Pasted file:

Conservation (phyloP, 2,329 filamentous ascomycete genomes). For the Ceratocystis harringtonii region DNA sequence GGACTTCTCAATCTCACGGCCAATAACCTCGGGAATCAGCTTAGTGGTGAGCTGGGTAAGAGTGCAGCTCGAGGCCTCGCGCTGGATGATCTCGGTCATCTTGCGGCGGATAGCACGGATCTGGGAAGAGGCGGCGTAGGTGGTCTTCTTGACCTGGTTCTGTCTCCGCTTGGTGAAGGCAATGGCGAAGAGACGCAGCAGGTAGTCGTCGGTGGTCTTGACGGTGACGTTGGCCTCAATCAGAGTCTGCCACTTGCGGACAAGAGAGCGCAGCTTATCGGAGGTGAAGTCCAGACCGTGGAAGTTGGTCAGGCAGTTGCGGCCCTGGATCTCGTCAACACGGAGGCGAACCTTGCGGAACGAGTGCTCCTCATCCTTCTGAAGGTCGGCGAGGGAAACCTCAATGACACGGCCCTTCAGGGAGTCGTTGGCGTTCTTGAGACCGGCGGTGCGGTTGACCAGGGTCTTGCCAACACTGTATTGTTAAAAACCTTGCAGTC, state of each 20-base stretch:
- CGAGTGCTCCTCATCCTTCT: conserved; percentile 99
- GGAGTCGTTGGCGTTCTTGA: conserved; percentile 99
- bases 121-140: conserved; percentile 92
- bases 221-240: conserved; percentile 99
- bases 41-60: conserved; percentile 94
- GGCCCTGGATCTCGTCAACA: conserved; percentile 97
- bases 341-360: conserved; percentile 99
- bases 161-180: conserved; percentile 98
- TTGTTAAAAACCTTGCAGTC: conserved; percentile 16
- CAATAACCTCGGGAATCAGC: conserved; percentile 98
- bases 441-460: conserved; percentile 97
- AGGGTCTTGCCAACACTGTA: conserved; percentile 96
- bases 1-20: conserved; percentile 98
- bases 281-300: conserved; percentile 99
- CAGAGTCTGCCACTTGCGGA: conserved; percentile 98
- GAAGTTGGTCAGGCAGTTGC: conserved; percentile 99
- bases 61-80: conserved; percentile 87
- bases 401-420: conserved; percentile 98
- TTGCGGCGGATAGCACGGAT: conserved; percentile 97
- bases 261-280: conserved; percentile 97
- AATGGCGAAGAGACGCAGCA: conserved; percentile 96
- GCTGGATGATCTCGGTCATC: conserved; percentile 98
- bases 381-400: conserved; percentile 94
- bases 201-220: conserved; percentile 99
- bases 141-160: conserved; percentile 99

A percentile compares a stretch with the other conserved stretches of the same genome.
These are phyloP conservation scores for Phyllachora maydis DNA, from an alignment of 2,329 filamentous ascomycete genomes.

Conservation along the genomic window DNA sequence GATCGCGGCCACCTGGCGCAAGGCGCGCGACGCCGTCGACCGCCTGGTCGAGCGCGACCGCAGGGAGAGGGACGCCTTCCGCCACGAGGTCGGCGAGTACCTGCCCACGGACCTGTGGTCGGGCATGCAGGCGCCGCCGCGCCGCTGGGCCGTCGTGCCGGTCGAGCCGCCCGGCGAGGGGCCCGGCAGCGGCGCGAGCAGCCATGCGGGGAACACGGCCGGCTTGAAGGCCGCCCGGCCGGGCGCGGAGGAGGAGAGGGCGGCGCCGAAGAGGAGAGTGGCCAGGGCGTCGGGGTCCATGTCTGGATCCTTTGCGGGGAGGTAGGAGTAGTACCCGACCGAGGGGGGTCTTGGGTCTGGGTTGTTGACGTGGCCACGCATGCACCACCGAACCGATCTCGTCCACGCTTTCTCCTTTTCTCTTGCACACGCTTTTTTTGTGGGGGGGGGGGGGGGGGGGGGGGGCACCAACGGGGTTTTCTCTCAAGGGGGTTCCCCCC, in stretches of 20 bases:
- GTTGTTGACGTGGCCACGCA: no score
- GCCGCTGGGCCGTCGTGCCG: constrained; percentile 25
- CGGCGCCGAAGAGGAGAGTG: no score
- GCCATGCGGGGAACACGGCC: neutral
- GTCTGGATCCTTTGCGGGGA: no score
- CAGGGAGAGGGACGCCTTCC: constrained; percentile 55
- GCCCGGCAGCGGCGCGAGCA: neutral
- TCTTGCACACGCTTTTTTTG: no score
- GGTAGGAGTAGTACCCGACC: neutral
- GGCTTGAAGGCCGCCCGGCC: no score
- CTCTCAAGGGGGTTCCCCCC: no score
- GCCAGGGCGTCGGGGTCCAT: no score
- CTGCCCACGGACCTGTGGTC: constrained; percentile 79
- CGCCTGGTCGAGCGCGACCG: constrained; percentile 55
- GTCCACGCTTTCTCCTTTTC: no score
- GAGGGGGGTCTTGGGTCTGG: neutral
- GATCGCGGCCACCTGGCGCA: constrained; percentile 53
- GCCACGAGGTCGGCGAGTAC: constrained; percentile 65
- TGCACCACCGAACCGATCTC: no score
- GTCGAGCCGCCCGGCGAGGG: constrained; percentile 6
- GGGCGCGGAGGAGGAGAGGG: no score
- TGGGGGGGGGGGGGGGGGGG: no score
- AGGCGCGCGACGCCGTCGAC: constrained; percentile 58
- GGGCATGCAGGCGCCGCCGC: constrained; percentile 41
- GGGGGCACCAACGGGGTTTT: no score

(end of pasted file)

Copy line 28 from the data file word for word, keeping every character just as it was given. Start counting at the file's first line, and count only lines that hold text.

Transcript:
These are phyloP conservation scores for Phyllachora maydis DNA, from an alignment of 2,329 filamentous ascomycete genomes.